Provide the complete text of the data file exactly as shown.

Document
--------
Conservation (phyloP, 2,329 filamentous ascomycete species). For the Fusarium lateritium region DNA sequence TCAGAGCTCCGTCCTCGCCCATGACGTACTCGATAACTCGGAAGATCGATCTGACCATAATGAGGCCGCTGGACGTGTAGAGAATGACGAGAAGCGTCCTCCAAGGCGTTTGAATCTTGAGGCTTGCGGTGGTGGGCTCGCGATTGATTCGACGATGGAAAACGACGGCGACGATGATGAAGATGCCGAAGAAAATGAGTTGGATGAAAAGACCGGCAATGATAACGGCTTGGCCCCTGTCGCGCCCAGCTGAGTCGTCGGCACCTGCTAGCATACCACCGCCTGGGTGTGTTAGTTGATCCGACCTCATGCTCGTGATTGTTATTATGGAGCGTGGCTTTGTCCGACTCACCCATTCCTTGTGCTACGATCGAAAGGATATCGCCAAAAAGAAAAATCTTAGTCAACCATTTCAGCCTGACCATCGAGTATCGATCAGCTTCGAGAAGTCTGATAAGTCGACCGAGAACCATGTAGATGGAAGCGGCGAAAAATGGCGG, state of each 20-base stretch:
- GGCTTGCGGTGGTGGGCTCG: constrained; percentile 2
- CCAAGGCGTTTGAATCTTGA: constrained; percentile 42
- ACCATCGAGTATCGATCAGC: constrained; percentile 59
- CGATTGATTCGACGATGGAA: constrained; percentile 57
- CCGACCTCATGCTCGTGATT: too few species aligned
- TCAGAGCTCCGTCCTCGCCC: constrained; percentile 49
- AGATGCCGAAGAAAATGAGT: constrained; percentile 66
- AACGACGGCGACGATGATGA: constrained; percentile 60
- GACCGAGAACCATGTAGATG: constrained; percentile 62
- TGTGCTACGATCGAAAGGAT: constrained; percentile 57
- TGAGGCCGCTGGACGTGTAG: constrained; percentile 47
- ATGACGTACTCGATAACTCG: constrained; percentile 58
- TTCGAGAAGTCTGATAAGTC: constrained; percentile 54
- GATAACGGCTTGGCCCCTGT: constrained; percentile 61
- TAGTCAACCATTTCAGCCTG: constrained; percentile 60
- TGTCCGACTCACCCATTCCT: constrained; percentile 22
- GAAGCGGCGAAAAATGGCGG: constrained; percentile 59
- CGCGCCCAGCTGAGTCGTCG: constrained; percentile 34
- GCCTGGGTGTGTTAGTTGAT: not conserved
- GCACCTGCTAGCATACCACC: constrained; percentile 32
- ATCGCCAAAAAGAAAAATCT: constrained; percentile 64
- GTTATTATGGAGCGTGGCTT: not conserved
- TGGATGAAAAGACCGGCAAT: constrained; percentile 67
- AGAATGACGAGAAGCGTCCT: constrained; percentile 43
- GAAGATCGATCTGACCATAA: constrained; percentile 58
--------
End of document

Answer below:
Conservation (phyloP, 2,329 filamentous ascomycete species). For the Fusarium lateritium region DNA sequence TCAGAGCTCCGTCCTCGCCCATGACGTACTCGATAACTCGGAAGATCGATCTGACCATAATGAGGCCGCTGGACGTGTAGAGAATGACGAGAAGCGTCCTCCAAGGCGTTTGAATCTTGAGGCTTGCGGTGGTGGGCTCGCGATTGATTCGACGATGGAAAACGACGGCGACGATGATGAAGATGCCGAAGAAAATGAGTTGGATGAAAAGACCGGCAATGATAACGGCTTGGCCCCTGTCGCGCCCAGCTGAGTCGTCGGCACCTGCTAGCATACCACCGCCTGGGTGTGTTAGTTGATCCGACCTCATGCTCGTGATTGTTATTATGGAGCGTGGCTTTGTCCGACTCACCCATTCCTTGTGCTACGATCGAAAGGATATCGCCAAAAAGAAAAATCTTAGTCAACCATTTCAGCCTGACCATCGAGTATCGATCAGCTTCGAGAAGTCTGATAAGTCGACCGAGAACCATGTAGATGGAAGCGGCGAAAAATGGCGG, state of each 20-base stretch:
- GGCTTGCGGTGGTGGGCTCG: constrained; percentile 2
- CCAAGGCGTTTGAATCTTGA: constrained; percentile 42
- ACCATCGAGTATCGATCAGC: constrained; percentile 59
- CGATTGATTCGACGATGGAA: constrained; percentile 57
- CCGACCTCATGCTCGTGATT: too few species aligned
- TCAGAGCTCCGTCCTCGCCC: constrained; percentile 49
- AGATGCCGAAGAAAATGAGT: constrained; percentile 66
- AACGACGGCGACGATGATGA: constrained; percentile 60
- GACCGAGAACCATGTAGATG: constrained; percentile 62
- TGTGCTACGATCGAAAGGAT: constrained; percentile 57
- TGAGGCCGCTGGACGTGTAG: constrained; percentile 47
- ATGACGTACTCGATAACTCG: constrained; percentile 58
- TTCGAGAAGTCTGATAAGTC: constrained; percentile 54
- GATAACGGCTTGGCCCCTGT: constrained; percentile 61
- TAGTCAACCATTTCAGCCTG: constrained; percentile 60
- TGTCCGACTCACCCATTCCT: constrained; percentile 22
- GAAGCGGCGAAAAATGGCGG: constrained; percentile 59
- CGCGCCCAGCTGAGTCGTCG: constrained; percentile 34
- GCCTGGGTGTGTTAGTTGAT: not conserved
- GCACCTGCTAGCATACCACC: constrained; percentile 32
- ATCGCCAAAAAGAAAAATCT: constrained; percentile 64
- GTTATTATGGAGCGTGGCTT: not conserved
- TGGATGAAAAGACCGGCAAT: constrained; percentile 67
- AGAATGACGAGAAGCGTCCT: constrained; percentile 43
- GAAGATCGATCTGACCATAA: constrained; percentile 58